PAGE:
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Issue No.58
  • :December
  • :2018

Africa / Kenya

Transformed mindsets

As fish in Kenya’s Lake Victoria region becomes increasingly scarce, women fish traders in the region turn to fish farming to boost incomes and find a way out of the pernicious practice of jaboya

By Irene Ojuok (, World Vision, Kenya and Phillemon K. Bwanawoy (, World Vision, Kenya

Over the years, fishing has been a major income source around Kenya’s Lake region. In Nyanza, and more specifically, around the shores of Lake Victoria, most families depend primarily on fishing for their livelihood. Small-scale or subsistence fishing, however, hardly meets the financial needs of families, who then often opt to send only the boy child to school while girls are married off early for the dowry.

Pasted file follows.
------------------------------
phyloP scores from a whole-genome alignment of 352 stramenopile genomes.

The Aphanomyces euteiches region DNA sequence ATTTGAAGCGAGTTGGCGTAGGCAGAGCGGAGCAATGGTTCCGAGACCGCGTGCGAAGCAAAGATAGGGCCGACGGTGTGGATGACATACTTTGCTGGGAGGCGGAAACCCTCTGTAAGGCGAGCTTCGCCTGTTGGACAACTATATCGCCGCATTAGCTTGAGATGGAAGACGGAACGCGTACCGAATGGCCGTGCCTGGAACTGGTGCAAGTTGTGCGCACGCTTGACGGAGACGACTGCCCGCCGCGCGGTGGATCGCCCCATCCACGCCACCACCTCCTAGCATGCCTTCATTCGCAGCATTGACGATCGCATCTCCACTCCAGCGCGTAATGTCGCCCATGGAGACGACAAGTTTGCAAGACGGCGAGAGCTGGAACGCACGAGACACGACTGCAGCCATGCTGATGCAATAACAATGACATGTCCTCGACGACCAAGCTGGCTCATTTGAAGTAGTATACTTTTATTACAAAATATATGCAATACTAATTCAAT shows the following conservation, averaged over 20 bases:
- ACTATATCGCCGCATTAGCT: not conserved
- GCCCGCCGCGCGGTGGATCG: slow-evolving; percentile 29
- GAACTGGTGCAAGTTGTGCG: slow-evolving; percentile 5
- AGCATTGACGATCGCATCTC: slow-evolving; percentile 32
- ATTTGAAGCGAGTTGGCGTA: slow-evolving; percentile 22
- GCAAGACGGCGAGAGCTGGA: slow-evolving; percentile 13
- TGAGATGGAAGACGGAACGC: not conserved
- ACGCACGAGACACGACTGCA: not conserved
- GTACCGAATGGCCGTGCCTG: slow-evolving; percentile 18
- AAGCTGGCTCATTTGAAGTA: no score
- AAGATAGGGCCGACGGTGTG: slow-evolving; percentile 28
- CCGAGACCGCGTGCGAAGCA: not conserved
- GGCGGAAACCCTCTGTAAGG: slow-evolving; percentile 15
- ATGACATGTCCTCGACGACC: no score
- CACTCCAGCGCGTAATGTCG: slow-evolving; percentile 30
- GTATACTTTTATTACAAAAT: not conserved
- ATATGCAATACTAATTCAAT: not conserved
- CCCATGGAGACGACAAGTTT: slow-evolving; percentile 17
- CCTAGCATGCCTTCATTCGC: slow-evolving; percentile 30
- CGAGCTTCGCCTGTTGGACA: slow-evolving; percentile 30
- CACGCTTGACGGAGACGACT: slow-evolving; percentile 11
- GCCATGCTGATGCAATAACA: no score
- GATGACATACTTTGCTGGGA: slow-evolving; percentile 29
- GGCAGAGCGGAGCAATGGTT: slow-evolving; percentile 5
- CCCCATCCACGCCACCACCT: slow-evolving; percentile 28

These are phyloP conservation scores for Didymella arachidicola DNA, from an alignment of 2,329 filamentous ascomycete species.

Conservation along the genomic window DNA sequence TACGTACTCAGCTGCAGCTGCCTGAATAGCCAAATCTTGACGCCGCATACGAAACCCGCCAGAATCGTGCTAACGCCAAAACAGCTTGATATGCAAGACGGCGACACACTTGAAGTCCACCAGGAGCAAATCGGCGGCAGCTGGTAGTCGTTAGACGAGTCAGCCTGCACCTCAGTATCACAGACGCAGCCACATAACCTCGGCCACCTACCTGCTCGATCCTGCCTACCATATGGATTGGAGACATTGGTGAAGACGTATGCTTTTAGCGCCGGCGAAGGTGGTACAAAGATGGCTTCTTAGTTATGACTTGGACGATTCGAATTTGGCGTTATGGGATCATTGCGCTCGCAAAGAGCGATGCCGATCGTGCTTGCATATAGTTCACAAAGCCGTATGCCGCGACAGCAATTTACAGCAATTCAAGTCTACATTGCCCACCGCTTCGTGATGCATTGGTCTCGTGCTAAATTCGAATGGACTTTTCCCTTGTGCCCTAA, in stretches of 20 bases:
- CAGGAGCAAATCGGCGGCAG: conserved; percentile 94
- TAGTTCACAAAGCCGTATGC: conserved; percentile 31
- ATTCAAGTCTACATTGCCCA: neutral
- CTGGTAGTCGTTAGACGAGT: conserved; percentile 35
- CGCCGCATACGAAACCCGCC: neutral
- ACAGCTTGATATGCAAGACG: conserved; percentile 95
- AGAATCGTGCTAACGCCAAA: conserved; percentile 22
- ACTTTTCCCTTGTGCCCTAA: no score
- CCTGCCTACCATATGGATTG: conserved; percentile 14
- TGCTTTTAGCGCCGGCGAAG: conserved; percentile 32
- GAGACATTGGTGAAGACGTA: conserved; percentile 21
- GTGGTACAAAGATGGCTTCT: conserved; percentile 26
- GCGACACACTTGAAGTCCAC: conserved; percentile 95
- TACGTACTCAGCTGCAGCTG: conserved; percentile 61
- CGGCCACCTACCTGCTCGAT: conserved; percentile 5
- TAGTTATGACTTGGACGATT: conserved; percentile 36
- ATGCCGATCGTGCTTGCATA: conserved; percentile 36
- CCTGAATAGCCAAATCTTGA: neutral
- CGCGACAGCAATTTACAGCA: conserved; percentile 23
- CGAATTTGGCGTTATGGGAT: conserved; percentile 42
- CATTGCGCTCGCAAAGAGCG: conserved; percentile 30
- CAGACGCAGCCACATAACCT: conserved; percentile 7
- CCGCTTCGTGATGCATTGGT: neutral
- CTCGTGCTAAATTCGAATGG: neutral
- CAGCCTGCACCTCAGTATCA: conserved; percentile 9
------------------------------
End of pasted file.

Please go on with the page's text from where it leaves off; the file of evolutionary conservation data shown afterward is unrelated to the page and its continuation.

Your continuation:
Most communities in Kenya consider fish a delicacy. This is especially true of those living in Homabay County, along Lake Victoria in western Kenya. No family here would go without a meal of fish and ugali, a pounded mixture made from maize, sorghum or cassava flour. However, fish is no longer easily available for vul

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